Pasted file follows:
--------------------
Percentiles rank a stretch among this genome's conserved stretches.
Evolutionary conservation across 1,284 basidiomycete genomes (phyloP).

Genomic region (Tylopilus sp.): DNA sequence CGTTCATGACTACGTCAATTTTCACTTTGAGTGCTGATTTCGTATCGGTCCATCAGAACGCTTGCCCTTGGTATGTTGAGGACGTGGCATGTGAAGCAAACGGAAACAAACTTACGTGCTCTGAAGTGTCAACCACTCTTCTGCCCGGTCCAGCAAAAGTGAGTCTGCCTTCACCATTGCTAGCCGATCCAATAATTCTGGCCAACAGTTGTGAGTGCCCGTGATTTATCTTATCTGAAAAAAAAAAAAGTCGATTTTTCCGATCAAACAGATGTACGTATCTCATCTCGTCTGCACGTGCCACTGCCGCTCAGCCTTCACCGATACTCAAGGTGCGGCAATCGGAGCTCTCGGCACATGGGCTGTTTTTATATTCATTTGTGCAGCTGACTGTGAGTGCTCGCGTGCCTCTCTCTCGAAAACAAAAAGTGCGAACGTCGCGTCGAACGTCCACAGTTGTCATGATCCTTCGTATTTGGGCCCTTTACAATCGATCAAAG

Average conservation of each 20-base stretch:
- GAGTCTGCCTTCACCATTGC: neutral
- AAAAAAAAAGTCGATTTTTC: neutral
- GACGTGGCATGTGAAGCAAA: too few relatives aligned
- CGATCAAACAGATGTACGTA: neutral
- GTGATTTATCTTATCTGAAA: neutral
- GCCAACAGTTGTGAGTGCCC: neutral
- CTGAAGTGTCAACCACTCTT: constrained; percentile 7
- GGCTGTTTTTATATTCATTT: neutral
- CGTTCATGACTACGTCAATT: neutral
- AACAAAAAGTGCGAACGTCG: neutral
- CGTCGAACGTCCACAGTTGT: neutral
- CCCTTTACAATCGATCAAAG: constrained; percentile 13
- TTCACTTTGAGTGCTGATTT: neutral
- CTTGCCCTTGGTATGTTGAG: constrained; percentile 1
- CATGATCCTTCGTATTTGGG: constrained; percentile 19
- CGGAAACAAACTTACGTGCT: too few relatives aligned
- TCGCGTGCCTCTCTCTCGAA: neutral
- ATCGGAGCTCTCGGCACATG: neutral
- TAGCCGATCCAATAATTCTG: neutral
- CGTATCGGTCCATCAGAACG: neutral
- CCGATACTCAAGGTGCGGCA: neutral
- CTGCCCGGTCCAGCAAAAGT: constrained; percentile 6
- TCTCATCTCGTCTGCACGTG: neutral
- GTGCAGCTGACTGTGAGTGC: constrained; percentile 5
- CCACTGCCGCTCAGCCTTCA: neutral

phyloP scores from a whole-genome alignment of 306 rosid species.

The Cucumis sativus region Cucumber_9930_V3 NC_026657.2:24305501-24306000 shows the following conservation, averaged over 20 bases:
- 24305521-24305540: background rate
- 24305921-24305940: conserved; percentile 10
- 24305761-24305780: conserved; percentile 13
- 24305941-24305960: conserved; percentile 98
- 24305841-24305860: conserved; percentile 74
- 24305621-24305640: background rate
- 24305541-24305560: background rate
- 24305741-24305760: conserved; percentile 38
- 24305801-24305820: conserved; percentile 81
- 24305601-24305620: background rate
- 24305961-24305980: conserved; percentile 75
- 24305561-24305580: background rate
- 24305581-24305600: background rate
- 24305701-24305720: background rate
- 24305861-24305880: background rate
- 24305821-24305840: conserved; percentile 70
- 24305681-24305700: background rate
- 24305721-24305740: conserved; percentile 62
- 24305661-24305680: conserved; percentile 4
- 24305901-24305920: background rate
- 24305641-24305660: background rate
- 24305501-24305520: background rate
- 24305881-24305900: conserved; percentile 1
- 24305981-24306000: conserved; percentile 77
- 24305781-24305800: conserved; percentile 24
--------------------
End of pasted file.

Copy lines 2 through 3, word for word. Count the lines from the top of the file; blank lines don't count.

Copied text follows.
Evolutionary conservation across 1,284 basidiomycete genomes (phyloP).

Genomic region (Tylopilus sp.): DNA sequence CGTTCATGACTACGTCAATTTTCACTTTGAGTGCTGATTTCGTATCGGTCCATCAGAACGCTTGCCCTTGGTATGTTGAGGACGTGGCATGTGAAGCAAACGGAAACAAACTTACGTGCTCTGAAGTGTCAACCACTCTTCTGCCCGGTCCAGCAAAAGTGAGTCTGCCTTCACCATTGCTAGCCGATCCAATAATTCTGGCCAACAGTTGTGAGTGCCCGTGATTTATCTTATCTGAAAAAAAAAAAAGTCGATTTTTCCGATCAAACAGATGTACGTATCTCATCTCGTCTGCACGTGCCACTGCCGCTCAGCCTTCACCGATACTCAAGGTGCGGCAATCGGAGCTCTCGGCACATGGGCTGTTTTTATATTCATTTGTGCAGCTGACTGTGAGTGCTCGCGTGCCTCTCTCTCGAAAACAAAAAGTGCGAACGTCGCGTCGAACGTCCACAGTTGTCATGATCCTTCGTATTTGGGCCCTTTACAATCGATCAAAG